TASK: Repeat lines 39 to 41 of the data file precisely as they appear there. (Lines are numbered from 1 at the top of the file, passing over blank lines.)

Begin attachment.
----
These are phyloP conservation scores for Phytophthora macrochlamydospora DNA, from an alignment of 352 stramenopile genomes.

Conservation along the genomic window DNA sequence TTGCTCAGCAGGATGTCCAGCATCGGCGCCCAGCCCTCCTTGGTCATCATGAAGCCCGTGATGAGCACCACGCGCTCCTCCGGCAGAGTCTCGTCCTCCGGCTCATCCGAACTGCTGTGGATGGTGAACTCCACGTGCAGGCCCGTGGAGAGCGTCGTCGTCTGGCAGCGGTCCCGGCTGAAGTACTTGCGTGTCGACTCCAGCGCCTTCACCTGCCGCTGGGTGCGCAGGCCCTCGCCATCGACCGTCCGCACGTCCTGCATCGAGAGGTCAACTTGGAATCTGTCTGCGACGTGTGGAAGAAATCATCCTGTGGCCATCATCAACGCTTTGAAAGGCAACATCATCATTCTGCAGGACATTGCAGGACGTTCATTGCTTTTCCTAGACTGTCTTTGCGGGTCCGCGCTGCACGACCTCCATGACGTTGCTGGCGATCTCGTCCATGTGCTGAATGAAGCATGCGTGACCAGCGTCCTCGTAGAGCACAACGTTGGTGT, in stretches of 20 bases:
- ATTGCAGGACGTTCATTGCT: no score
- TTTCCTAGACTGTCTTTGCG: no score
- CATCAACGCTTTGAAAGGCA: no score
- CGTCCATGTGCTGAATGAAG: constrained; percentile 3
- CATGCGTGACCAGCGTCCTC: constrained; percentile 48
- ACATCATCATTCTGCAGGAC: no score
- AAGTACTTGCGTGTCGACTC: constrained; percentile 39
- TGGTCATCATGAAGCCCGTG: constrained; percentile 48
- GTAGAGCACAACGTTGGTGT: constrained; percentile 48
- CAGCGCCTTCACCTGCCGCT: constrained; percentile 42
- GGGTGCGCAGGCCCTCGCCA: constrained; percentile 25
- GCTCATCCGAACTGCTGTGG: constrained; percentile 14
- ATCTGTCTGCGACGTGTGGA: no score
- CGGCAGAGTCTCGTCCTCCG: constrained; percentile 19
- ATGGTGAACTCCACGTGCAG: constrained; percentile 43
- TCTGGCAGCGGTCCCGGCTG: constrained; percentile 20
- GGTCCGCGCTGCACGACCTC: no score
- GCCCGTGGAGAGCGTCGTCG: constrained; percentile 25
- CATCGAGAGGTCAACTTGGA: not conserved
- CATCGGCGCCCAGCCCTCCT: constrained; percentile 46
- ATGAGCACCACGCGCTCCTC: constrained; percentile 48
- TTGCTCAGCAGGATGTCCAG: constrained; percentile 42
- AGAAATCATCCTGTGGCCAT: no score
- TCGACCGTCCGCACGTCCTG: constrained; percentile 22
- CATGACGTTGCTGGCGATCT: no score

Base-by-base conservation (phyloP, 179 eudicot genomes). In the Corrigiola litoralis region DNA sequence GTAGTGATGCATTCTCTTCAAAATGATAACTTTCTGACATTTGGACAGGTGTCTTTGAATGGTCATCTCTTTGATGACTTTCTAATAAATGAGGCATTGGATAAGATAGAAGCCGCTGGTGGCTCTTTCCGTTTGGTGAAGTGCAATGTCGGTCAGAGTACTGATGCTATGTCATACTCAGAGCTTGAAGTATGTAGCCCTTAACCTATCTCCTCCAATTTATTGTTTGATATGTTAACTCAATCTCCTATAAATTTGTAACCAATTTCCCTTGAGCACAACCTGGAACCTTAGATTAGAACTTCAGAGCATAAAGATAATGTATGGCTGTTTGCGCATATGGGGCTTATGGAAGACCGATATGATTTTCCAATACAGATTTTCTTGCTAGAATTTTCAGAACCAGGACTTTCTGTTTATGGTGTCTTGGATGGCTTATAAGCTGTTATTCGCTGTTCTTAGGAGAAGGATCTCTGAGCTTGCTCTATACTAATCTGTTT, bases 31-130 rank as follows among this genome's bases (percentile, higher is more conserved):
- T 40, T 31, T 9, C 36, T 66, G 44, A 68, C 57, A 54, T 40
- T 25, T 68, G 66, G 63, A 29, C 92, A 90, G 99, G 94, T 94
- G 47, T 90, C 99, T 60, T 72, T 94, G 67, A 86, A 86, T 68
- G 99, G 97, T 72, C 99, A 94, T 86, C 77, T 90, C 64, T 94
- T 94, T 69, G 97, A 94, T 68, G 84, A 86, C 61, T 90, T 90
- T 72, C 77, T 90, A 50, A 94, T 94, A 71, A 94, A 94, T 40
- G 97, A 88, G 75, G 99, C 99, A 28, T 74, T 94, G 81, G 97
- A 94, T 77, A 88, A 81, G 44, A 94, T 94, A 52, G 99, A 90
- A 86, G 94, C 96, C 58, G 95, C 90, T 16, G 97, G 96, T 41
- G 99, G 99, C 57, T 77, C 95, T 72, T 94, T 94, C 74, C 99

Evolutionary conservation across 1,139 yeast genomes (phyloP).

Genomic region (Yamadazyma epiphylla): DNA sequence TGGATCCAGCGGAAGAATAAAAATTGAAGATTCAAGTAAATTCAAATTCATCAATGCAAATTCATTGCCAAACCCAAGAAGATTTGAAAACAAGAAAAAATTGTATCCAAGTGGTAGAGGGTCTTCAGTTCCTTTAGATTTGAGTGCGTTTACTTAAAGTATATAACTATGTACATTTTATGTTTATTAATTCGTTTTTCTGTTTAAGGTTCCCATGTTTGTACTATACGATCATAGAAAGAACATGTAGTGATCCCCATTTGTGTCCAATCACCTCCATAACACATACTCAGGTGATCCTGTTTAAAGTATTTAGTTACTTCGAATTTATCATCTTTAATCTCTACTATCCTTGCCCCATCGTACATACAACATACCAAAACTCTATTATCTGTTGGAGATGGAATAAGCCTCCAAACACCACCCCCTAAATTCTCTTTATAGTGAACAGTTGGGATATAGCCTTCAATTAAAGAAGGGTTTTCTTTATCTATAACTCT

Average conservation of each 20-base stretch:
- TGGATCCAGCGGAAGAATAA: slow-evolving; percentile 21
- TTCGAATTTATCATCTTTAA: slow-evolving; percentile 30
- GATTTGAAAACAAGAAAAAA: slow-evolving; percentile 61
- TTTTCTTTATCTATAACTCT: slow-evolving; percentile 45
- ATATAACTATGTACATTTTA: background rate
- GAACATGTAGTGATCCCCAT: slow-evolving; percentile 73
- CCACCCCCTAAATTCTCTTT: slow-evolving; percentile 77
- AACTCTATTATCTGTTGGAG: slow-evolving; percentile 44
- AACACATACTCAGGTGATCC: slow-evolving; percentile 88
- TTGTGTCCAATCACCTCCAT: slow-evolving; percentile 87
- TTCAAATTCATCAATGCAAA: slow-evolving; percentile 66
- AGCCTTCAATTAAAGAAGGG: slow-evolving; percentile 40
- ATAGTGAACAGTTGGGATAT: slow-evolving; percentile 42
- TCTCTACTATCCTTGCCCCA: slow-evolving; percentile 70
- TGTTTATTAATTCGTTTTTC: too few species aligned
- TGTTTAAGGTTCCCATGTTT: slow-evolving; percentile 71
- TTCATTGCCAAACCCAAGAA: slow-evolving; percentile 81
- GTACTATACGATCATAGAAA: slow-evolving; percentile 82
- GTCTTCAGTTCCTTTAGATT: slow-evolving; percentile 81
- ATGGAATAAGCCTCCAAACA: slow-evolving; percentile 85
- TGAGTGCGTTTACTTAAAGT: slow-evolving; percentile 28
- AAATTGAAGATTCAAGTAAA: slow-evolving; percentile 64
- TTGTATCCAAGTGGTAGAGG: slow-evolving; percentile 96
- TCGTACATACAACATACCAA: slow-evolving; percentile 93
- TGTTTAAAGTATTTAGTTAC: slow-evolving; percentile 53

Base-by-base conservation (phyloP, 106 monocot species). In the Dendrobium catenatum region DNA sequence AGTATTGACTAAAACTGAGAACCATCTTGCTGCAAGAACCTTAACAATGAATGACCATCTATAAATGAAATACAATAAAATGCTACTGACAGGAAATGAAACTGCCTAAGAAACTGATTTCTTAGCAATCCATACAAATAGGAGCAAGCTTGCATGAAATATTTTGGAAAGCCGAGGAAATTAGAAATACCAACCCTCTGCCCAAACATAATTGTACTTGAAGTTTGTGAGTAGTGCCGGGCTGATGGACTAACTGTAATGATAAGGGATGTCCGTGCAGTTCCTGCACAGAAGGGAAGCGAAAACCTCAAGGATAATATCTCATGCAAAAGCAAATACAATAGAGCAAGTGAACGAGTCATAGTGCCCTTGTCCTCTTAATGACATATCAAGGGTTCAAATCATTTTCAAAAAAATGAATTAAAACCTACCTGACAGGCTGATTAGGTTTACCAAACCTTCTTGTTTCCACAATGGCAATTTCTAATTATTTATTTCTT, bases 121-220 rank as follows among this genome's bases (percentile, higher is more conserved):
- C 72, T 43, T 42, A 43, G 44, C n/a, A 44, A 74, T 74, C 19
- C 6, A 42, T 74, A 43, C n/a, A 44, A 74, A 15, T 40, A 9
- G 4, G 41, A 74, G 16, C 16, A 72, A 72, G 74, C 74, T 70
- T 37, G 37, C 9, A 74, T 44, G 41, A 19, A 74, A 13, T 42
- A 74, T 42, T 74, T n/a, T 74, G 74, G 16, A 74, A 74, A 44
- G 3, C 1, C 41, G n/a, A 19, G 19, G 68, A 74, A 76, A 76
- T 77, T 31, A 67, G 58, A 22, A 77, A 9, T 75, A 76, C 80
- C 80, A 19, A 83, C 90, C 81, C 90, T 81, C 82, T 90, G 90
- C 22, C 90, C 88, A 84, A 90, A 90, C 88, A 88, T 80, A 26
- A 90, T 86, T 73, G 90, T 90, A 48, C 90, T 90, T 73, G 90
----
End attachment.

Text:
Evolutionary conservation across 1,139 yeast genomes (phyloP).

Genomic region (Yamadazyma epiphylla): DNA sequence TGGATCCAGCGGAAGAATAAAAATTGAAGATTCAAGTAAATTCAAATTCATCAATGCAAATTCATTGCCAAACCCAAGAAGATTTGAAAACAAGAAAAAATTGTATCCAAGTGGTAGAGGGTCTTCAGTTCCTTTAGATTTGAGTGCGTTTACTTAAAGTATATAACTATGTACATTTTATGTTTATTAATTCGTTTTTCTGTTTAAGGTTCCCATGTTTGTACTATACGATCATAGAAAGAACATGTAGTGATCCCCATTTGTGTCCAATCACCTCCATAACACATACTCAGGTGATCCTGTTTAAAGTATTTAGTTACTTCGAATTTATCATCTTTAATCTCTACTATCCTTGCCCCATCGTACATACAACATACCAAAACTCTATTATCTGTTGGAGATGGAATAAGCCTCCAAACACCACCCCCTAAATTCTCTTTATAGTGAACAGTTGGGATATAGCCTTCAATTAAAGAAGGGTTTTCTTTATCTATAACTCT

Average conservation of each 20-base stretch: